Patient Information Leaflets (PILs)
These Patient Information Leaflets (PILs) are specially written by the British Association of Dermatologists (BAD).
The BAD has been awarded The Information Standard certification for the process it employs to develop information products aimed at the general public, which include PILs, Sun Awareness Campaign materials, and other information products.
The BAD shall hold responsibility for the accuracy of the information published, and neither the scheme operator nor the scheme owner shall have any responsibility for costs, losses, or direct or indirect damages or costs arising from inaccuracy of information or omissions in information published on the website on behalf of the BAD.
There are thousands of different skin complaints, therefore, the focus of the British Association of Dermatologists' PILs production is on the most common, rarest or debilitating skin conditions.
The offer to provide details of source materials used to inform the British Association of Dermatologists' PILs is for instances where the advice provided in the PILs does not reflect local practice and therefore evidence supporting said advice needs to be produced. It is not an offer to conduct literature searches or supply bibilographic materials for your own research.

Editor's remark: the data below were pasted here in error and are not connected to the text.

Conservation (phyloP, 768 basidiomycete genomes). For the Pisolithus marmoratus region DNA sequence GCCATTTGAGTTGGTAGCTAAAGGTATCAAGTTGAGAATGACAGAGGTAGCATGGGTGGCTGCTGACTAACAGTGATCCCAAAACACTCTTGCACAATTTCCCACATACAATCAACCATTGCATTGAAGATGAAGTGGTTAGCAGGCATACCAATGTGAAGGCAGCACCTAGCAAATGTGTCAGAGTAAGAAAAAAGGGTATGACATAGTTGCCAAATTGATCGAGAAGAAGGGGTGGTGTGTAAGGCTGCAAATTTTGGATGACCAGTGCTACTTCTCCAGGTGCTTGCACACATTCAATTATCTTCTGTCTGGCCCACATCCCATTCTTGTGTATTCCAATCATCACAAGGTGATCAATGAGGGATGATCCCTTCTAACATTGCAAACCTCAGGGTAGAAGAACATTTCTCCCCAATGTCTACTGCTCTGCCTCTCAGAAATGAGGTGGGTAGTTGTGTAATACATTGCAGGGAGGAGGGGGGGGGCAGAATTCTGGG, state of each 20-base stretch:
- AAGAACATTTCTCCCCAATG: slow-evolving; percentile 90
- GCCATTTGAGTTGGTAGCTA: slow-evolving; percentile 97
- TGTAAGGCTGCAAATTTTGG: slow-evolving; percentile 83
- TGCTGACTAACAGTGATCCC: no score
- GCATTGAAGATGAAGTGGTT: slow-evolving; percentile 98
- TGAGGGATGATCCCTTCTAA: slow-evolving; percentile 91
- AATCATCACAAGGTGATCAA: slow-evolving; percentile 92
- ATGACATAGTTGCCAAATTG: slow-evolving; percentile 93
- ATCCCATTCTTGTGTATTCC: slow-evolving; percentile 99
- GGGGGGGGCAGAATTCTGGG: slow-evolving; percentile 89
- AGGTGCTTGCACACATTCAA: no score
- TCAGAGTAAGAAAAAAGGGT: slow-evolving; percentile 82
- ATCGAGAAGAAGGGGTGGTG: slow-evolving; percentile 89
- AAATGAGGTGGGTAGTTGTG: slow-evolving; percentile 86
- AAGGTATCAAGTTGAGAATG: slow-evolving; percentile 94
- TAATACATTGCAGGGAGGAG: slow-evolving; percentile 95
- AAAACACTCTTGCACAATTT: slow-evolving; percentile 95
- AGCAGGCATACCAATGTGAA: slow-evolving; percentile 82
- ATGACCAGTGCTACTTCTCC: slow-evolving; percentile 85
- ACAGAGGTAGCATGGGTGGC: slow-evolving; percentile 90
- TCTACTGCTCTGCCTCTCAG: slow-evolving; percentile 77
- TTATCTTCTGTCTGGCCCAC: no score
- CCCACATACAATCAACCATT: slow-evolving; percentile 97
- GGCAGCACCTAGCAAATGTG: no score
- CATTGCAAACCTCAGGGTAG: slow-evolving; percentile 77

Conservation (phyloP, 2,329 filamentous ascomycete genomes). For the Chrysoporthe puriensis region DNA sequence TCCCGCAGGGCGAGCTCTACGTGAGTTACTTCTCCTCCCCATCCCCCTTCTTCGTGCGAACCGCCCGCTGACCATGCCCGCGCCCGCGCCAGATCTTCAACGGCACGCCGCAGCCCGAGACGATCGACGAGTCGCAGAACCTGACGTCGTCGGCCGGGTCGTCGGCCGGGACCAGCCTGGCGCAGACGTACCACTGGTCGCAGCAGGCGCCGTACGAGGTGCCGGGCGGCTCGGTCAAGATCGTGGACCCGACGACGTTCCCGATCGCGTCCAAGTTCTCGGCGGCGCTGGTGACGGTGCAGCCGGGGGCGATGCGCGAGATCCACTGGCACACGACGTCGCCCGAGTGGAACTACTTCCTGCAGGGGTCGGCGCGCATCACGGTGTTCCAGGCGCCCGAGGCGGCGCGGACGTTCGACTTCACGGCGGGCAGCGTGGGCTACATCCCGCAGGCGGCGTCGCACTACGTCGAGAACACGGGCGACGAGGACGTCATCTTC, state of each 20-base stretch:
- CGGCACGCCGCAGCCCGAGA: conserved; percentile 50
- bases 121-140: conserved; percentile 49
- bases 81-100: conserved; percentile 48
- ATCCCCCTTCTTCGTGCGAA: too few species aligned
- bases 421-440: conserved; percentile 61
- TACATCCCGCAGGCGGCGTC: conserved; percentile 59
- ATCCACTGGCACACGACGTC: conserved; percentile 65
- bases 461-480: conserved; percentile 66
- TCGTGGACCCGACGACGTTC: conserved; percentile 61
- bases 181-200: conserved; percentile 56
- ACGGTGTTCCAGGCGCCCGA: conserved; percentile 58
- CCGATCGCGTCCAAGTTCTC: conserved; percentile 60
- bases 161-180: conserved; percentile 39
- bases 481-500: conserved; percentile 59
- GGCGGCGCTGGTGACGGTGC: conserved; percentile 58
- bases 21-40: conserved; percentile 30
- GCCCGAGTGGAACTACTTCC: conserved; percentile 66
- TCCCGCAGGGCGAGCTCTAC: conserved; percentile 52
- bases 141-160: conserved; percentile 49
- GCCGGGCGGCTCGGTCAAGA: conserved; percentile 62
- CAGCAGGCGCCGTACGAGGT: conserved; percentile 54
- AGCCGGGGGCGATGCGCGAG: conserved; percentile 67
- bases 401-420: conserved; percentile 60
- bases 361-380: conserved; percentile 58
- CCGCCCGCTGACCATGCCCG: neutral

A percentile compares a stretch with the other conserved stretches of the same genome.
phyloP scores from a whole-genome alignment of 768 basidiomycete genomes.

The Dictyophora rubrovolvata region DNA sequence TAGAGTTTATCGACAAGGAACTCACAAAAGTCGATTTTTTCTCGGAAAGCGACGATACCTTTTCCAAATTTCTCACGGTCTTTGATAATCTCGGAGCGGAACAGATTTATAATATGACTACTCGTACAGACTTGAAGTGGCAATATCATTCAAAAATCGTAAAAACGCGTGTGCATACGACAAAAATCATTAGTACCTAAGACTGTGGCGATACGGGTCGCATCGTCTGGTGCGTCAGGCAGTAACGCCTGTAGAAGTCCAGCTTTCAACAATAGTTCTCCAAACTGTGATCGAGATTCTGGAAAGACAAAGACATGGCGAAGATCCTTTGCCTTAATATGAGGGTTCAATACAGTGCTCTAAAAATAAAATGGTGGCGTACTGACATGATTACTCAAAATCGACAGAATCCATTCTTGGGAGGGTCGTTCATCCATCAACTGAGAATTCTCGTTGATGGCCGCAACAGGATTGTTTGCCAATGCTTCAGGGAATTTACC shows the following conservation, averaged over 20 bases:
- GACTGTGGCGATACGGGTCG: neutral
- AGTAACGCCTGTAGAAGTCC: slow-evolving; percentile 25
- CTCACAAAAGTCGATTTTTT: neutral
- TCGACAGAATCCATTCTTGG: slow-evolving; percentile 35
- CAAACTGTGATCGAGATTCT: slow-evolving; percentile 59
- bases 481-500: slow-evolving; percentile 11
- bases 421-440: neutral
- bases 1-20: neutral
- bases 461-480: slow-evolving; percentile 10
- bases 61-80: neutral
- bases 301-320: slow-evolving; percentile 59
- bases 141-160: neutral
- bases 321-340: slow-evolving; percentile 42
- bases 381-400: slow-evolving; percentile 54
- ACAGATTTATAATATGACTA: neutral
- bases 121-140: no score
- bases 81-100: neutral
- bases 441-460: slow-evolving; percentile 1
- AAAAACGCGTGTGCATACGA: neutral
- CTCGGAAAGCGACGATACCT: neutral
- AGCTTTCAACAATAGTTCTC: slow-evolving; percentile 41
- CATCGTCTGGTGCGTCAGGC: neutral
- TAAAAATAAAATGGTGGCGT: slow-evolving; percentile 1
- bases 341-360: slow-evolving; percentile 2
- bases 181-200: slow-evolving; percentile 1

For the latest BAD advice on Covid-19 for patients, please check the News and Media section of the website. Find this here. Our information for healthcare professionals is here.
Seborrhoeic keratoses (SK) are also known as seborrhoeic warts, and as basal cell papillomas. They are benign growths due to a build-up of skin cells. SK are very common, harmless, often pigmented, growths on the skin. In the UK more than half the men and more than third of women would have at least one SK. By the age of 40 30% of the population would be affected while by the age of 70 it increases to 75%. They are also found in younger people. Some people will have only few seborrhoeic keratoses, while others will have large numbers.
They are not infectious and do not become skin cancer.